May 15th 1949
German submarines ambush a British supply convoy that had been attempting to infiltrate supplies to the island of Madeira. Four transports and a British destroyer are sunk, along with many tons of valuable supplies. The Kriegsmarine has now surged nearly half its entire Atlantic submarine force into the waters around the Canary Islands and Madeira in an effort to completely blockade them.
On the eastern side of the Caspian Sea German heavy bombers heavily damage the major Soviet oil refinery at Krasnovodsk despite fierce resistance by Red Airforce interceptors and anti-aircraft defenses. The attack is only the latest of a recent series of relatively successful raids on Soviet oil infrastructure in the region. The Luftwaffe intends to aid the coming summer campaign by reducing Soviet oil supplies and thus limiting the Red Army's mobility.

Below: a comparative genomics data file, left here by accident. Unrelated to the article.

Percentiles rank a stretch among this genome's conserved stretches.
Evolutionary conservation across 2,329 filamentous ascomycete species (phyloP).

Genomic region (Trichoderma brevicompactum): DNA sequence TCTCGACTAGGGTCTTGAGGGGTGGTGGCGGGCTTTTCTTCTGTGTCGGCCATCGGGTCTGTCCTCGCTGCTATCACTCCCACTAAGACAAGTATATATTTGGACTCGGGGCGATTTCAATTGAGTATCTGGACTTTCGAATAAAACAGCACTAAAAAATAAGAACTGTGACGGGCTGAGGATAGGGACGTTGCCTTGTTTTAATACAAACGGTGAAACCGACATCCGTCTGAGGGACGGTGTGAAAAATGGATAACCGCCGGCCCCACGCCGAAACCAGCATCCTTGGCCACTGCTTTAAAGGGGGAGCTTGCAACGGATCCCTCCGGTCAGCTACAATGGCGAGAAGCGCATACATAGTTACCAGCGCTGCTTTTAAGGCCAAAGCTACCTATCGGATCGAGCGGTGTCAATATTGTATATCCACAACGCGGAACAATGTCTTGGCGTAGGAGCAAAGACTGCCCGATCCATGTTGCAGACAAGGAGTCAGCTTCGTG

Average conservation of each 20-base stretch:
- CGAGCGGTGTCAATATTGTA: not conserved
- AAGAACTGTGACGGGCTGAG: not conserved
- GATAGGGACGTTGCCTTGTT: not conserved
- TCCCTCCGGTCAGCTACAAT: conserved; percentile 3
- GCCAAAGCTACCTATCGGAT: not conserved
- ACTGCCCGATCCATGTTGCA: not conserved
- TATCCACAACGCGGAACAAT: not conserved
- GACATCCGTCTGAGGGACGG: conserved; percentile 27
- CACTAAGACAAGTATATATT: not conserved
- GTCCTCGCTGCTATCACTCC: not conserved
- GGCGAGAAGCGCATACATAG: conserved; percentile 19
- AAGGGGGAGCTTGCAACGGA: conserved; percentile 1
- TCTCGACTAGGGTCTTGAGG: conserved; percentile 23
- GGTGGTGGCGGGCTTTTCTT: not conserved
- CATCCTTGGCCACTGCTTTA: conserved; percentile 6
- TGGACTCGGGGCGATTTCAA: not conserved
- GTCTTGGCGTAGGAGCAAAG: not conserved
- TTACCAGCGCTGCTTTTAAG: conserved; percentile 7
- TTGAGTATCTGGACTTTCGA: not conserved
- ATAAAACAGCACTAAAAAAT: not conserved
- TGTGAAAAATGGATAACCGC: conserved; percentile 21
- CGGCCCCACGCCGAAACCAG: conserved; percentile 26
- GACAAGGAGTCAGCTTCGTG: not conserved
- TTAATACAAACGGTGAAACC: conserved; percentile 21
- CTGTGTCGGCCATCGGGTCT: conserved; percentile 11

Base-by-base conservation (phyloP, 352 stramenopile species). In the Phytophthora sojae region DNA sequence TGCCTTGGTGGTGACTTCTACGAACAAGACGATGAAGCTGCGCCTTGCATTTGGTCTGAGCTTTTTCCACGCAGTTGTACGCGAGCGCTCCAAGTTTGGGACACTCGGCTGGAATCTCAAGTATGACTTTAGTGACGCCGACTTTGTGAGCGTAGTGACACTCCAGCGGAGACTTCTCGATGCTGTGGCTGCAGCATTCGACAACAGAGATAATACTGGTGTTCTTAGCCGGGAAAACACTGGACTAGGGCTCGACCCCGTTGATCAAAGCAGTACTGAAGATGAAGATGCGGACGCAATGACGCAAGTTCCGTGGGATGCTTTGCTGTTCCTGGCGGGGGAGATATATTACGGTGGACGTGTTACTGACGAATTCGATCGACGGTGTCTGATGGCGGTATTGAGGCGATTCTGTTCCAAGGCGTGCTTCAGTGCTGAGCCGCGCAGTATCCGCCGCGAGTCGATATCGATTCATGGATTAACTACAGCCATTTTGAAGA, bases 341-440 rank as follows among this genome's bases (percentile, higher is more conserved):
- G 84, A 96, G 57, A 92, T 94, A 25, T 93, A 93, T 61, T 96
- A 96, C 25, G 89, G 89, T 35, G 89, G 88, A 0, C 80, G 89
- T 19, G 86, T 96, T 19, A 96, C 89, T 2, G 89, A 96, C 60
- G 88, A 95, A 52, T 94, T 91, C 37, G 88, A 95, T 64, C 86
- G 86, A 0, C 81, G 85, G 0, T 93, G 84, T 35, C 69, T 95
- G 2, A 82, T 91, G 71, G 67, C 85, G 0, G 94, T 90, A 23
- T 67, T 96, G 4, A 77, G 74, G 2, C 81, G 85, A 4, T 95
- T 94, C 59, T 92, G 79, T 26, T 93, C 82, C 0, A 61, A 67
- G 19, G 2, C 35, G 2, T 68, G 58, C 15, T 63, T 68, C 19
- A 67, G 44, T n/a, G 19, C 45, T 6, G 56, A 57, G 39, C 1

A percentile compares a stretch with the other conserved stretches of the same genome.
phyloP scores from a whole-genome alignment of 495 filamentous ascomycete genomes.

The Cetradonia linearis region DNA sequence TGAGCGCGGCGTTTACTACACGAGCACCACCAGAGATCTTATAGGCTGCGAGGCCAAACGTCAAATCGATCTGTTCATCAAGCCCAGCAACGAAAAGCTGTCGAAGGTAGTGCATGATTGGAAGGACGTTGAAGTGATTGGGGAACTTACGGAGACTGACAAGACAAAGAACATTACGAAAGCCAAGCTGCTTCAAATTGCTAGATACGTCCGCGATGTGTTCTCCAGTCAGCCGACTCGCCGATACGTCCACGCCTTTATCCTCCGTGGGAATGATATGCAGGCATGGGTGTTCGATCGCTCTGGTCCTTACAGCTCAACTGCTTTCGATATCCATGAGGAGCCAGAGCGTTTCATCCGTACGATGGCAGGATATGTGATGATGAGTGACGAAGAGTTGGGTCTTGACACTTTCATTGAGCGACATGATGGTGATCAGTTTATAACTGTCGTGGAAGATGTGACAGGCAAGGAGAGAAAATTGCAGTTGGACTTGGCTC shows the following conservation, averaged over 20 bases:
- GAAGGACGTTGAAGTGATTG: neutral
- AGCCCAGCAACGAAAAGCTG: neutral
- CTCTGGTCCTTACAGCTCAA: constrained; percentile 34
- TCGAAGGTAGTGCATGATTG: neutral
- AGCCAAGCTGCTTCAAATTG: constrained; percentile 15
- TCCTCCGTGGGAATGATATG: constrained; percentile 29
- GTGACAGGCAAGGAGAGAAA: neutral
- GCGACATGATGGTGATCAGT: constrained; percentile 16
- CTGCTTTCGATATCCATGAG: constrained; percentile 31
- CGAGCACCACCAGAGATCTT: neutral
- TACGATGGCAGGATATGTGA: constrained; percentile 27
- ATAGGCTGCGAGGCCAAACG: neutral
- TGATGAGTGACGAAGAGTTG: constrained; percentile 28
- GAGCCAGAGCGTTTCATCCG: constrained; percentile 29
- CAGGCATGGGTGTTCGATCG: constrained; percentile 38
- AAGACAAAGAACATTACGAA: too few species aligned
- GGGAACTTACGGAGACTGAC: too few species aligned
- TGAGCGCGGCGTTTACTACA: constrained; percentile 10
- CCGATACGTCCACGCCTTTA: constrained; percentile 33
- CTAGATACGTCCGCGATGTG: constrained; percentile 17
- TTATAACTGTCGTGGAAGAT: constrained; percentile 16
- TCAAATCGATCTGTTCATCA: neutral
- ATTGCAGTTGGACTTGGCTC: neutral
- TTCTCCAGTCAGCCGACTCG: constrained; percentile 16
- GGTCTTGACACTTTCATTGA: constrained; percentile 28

May 15th 1949
After more heavy conventional and nerve gas bombardment by the Luftwaffe, as well as heavy off shore bombardment - Axis marines manage to drive most remaining British forces on Santa Cruz de Tenerife into a narrow pocket on the coast. With the Axis now holding a commanding advantage the British position on the island of Santa Cruz de Tenerife seems untenable.
May 16th 1949
In a brilliantly executed Royal Navy operation the 6,000 remaining British marines on Santa Cruz de Tenerife are evacuated by sea to the island of Gran Canaria under cover of carrier aircraft. However, the island of Santa Cruz de Tenerife and several of the lesser islands of the chain are now in Axis hands. The balance of air power over the islands is now in favor of the Axis as 'Sea Dragons' and all kinds of Axis fighters and bombers can now operate from the captured islands in addition to the airfield on Madeira.
The Royal Navy, however, is not ready to give up. A third carrier has now joined the growing task force which is operating out of the Cape Verde islands and Britain's west African territories. In addition Gran Canaria and a few of the lesser islands remain in the hands of some 15,000 British Marines and Madeira remains hotly contested.